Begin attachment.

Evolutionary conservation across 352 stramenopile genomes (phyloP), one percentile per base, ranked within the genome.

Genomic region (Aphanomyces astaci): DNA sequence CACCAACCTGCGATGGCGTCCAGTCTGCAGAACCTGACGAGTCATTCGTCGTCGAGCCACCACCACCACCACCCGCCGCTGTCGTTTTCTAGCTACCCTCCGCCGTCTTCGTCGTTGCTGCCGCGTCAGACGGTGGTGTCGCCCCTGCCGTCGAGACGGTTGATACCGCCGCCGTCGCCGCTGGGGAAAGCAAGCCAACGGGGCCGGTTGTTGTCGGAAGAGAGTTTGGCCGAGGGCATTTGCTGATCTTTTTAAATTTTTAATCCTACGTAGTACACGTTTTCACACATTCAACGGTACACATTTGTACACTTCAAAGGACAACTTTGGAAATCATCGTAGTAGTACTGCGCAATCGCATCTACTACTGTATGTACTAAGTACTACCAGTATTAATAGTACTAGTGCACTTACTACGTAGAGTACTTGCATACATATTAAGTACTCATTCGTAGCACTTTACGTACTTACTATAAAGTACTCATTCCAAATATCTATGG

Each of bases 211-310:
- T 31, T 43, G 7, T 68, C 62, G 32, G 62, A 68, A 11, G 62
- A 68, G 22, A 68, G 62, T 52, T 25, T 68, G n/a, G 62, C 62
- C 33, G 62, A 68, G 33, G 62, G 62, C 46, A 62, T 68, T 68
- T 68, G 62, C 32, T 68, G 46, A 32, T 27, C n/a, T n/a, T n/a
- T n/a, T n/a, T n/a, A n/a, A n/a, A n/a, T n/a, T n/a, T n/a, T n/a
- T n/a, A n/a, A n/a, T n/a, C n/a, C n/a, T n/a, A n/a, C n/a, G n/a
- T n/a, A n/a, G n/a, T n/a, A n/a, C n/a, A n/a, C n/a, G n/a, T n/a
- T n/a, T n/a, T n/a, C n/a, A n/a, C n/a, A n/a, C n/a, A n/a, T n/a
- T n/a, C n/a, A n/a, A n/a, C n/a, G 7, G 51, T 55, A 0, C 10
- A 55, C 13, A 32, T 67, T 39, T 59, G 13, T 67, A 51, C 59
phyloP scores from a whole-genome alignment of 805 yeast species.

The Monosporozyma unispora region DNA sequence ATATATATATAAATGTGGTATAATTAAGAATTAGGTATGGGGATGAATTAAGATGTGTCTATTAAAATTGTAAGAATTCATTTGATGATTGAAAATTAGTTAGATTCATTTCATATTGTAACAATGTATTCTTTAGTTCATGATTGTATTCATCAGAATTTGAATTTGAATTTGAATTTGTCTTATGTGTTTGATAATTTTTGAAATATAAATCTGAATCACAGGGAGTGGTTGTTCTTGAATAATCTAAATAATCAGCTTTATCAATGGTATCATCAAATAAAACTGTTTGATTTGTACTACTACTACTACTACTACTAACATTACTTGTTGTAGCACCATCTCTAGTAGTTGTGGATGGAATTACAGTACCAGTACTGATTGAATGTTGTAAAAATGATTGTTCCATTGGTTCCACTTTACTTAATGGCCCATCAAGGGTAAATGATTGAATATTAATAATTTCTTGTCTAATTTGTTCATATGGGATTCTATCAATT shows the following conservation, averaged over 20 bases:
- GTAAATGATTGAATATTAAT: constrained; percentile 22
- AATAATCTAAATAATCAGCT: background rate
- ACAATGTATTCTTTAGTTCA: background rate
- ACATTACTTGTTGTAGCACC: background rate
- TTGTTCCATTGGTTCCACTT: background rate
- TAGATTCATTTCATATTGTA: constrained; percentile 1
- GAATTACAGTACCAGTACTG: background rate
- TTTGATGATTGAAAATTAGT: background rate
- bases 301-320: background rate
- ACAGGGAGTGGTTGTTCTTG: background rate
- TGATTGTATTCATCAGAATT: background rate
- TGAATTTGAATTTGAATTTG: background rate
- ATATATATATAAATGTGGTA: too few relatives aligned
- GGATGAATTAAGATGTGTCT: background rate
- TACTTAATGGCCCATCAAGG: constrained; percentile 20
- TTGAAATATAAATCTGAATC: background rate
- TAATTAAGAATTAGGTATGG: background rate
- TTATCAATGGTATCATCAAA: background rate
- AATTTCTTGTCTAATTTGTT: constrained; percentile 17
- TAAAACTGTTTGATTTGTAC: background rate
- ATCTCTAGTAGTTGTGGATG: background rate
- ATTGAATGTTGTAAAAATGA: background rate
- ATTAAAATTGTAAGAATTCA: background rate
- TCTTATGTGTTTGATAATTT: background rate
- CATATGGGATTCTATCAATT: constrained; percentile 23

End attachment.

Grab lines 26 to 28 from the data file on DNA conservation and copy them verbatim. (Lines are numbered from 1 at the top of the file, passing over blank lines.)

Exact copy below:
- TGATTGTATTCATCAGAATT: background rate
- TGAATTTGAATTTGAATTTG: background rate
- ATATATATATAAATGTGGTA: too few relatives aligned